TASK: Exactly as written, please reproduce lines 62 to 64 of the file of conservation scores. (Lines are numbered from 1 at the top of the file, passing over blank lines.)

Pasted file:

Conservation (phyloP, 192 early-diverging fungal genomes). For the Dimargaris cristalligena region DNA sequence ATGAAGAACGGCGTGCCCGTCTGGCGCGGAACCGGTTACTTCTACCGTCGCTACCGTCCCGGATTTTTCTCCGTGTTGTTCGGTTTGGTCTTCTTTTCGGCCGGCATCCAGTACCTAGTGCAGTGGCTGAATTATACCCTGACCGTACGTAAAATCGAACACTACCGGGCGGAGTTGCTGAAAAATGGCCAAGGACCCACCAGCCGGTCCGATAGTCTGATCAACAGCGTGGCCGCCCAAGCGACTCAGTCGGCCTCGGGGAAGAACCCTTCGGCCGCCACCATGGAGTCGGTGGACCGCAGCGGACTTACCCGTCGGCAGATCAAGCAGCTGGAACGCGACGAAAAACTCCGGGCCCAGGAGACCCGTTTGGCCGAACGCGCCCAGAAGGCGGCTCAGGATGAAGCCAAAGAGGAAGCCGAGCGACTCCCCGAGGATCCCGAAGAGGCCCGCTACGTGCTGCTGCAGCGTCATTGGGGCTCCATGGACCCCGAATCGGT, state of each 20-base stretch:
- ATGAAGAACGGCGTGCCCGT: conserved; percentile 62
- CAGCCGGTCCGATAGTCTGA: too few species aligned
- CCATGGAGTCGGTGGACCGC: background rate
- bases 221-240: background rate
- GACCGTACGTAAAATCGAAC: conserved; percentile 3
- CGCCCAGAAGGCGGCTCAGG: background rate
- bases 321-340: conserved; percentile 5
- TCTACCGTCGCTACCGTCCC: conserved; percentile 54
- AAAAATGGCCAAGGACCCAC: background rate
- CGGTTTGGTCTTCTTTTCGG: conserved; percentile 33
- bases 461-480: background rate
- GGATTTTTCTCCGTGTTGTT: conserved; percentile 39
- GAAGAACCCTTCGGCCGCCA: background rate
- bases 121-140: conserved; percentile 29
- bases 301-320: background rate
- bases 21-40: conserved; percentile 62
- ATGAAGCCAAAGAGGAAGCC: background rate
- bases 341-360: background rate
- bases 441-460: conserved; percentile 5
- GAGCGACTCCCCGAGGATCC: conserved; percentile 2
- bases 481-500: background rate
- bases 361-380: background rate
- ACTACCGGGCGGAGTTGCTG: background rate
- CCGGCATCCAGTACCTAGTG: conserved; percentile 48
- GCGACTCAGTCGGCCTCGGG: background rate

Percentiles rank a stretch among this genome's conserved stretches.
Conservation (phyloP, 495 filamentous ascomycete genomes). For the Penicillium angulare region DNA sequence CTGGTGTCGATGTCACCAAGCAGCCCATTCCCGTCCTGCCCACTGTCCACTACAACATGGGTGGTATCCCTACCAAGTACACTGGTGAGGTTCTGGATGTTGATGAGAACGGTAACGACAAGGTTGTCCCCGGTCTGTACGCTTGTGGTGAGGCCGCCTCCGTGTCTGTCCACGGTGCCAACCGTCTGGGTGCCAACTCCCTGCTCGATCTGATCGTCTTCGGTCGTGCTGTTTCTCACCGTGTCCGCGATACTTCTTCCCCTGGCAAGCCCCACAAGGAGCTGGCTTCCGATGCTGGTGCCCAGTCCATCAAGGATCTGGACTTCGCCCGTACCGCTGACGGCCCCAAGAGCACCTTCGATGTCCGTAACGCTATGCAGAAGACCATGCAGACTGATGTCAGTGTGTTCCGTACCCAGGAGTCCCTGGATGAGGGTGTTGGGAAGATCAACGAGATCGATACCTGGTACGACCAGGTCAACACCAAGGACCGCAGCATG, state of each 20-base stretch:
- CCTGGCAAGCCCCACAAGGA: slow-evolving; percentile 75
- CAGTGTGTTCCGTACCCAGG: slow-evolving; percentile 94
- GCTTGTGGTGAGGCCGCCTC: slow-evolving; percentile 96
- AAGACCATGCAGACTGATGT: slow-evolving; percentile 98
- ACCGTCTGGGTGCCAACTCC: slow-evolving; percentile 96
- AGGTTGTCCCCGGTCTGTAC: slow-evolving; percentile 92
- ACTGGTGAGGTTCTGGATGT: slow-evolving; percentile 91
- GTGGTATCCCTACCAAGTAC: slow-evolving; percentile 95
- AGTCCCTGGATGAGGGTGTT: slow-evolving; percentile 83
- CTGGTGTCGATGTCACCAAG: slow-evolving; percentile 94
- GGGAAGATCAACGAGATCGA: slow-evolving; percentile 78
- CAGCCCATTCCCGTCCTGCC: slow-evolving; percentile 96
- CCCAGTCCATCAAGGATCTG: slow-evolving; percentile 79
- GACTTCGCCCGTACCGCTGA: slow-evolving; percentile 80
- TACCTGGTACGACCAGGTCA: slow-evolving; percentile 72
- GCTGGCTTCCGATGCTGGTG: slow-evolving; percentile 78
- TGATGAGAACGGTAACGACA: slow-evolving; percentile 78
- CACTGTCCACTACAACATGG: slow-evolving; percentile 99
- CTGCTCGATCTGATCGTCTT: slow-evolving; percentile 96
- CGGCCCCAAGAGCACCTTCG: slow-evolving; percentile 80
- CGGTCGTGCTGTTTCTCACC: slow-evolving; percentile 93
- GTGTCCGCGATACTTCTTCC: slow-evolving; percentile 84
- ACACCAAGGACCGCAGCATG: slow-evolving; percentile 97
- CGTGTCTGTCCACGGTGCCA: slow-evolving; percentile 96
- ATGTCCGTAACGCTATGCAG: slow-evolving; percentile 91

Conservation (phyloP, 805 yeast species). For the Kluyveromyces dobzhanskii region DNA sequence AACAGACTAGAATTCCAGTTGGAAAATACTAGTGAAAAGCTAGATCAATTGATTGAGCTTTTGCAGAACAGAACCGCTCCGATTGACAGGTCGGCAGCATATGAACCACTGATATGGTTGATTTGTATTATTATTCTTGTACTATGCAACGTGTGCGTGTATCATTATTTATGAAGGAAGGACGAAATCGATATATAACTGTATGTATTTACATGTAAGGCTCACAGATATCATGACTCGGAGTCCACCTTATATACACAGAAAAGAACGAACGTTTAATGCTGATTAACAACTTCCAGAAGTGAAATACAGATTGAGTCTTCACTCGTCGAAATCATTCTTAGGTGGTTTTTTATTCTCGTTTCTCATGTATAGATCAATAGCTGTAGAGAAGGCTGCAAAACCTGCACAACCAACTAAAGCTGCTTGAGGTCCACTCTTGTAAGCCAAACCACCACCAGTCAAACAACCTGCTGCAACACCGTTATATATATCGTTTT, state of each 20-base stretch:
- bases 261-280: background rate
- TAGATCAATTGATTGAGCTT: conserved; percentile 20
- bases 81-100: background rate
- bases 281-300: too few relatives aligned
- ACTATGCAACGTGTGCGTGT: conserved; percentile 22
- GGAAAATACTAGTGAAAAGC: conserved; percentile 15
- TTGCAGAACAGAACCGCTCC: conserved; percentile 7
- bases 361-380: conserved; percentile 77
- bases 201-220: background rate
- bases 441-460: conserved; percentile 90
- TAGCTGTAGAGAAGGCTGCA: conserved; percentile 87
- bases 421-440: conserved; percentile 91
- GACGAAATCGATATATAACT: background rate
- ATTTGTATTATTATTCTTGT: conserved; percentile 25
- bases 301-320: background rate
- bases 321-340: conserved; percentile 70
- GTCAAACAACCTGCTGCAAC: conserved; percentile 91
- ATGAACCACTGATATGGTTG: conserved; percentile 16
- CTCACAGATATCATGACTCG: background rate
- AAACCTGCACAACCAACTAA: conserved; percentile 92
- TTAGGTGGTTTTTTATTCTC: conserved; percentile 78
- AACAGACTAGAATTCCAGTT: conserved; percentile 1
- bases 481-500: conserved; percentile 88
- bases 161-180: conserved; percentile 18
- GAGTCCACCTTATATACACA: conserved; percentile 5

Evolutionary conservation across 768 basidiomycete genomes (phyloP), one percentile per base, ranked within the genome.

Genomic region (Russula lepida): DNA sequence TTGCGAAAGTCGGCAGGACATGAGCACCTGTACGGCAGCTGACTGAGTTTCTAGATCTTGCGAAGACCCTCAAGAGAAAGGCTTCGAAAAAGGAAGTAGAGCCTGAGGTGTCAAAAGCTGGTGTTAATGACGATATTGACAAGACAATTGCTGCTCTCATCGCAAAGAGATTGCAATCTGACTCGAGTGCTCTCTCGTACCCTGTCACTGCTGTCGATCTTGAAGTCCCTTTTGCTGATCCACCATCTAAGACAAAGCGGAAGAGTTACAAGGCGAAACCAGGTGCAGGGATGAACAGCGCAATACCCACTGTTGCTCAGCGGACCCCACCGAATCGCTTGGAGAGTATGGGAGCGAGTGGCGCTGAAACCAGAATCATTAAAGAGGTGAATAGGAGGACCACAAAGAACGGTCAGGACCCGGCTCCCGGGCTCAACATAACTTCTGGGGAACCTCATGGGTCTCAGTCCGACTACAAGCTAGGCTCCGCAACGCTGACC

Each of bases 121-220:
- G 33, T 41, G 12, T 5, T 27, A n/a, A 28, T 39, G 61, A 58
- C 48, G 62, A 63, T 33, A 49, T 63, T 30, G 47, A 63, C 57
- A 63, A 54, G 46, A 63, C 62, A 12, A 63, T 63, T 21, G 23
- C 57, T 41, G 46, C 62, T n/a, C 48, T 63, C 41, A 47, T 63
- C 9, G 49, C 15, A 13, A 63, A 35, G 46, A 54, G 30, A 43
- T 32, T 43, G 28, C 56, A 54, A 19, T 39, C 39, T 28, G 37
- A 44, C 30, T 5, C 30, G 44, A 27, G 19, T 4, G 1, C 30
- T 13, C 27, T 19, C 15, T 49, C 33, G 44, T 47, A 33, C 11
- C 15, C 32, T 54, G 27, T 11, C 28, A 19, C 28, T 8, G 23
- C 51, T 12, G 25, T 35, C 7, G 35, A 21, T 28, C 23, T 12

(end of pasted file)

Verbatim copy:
- bases 361-380: conserved; percentile 77
- bases 201-220: background rate
- bases 441-460: conserved; percentile 90